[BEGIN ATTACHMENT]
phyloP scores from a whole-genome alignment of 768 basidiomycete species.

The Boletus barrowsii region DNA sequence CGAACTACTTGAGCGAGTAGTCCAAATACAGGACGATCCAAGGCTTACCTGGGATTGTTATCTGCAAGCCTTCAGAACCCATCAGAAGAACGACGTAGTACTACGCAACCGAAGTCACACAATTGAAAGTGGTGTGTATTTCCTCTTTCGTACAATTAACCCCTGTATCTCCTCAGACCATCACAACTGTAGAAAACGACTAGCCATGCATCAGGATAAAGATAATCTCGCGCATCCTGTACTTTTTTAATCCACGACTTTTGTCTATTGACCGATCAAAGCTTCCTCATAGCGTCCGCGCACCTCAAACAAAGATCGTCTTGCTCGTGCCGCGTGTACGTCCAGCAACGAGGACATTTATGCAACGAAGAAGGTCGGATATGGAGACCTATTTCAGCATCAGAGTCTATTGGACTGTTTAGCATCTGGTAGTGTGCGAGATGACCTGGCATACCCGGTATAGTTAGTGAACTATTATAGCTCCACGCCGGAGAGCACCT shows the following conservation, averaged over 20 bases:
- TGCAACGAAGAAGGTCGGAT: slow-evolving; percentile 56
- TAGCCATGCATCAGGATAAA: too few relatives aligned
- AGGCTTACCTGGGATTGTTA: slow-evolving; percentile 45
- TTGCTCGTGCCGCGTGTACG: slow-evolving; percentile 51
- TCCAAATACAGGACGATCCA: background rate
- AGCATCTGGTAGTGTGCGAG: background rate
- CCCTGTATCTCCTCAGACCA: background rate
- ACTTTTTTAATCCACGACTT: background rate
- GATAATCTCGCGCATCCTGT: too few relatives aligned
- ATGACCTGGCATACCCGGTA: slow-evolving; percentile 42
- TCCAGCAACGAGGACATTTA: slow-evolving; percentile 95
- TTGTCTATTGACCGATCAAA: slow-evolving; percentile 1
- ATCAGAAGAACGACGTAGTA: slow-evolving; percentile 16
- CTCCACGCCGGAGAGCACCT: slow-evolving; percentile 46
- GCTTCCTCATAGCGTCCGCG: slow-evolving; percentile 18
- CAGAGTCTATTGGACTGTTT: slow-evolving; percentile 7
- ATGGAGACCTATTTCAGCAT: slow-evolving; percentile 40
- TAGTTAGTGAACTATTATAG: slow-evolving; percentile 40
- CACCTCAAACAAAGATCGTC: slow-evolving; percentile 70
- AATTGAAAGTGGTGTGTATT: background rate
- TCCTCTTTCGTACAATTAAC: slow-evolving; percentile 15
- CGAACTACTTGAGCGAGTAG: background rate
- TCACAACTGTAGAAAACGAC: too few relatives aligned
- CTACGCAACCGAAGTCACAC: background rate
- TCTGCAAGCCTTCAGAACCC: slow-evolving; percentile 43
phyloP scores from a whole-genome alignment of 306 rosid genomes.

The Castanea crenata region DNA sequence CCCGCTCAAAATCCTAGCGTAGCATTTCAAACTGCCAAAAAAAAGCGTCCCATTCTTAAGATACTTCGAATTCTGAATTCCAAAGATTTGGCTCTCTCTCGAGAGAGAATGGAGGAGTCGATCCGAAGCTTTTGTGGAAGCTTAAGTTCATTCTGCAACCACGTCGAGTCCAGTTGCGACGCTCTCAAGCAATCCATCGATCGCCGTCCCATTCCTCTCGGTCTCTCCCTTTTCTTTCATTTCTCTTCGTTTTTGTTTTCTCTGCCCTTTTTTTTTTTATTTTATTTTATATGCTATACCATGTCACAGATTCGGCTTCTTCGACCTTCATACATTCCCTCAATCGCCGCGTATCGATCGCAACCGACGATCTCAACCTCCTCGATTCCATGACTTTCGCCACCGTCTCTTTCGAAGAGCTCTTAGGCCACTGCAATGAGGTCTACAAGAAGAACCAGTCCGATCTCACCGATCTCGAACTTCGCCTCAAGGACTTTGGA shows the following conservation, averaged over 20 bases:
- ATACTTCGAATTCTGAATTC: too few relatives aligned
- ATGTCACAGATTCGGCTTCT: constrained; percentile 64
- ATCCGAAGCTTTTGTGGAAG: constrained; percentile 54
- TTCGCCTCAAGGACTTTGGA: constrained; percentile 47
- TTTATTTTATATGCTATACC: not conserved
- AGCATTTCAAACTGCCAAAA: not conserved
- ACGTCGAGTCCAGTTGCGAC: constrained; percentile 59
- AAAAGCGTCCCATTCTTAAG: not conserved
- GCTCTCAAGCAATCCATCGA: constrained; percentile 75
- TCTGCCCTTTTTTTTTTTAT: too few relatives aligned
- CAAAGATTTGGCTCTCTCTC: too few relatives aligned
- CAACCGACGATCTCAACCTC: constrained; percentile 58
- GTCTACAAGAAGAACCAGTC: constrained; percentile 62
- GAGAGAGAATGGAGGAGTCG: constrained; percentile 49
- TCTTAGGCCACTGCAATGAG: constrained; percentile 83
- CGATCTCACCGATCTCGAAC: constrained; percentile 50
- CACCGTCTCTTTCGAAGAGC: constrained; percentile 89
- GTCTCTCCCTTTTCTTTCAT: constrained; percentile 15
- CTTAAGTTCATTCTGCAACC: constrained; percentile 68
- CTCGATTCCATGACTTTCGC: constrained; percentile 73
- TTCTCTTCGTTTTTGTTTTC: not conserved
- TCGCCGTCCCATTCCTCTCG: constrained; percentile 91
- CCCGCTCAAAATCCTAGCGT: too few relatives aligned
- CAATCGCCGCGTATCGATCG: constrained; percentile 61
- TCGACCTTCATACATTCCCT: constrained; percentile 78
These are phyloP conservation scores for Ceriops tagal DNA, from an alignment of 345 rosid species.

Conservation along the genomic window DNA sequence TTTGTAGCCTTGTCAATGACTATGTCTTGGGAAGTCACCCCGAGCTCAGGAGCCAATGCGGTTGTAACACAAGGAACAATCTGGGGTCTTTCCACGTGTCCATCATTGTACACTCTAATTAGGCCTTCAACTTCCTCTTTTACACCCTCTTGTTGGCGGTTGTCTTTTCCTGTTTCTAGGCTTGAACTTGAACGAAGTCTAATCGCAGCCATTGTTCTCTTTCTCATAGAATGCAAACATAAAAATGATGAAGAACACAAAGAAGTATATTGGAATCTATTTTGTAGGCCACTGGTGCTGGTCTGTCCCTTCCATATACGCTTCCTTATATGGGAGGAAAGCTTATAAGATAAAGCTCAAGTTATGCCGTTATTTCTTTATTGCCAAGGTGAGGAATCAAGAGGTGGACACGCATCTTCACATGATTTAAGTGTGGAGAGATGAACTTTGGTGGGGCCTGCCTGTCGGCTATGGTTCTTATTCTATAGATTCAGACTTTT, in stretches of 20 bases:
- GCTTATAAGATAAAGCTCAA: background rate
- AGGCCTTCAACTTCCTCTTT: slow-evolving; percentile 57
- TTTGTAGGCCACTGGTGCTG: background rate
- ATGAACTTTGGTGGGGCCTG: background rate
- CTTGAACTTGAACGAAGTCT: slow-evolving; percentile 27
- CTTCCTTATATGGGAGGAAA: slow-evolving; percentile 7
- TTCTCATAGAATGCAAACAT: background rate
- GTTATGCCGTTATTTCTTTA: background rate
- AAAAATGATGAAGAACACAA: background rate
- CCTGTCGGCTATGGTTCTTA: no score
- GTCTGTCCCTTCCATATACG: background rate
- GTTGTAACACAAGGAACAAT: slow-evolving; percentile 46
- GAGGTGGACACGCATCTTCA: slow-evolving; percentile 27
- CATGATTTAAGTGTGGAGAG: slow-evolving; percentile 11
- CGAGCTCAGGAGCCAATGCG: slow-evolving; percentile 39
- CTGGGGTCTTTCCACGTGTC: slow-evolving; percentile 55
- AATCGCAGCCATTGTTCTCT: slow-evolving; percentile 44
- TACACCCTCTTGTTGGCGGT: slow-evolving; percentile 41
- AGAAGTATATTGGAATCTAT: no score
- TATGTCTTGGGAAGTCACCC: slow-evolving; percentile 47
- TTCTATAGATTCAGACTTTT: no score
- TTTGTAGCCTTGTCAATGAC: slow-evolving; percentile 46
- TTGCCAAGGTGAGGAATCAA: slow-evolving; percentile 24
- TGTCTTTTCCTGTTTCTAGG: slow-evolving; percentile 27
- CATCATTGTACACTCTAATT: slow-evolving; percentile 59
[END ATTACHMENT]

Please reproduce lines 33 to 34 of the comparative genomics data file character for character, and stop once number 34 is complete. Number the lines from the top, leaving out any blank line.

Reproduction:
- TTCGCCTCAAGGACTTTGGA: constrained; percentile 47
- TTTATTTTATATGCTATACC: not conserved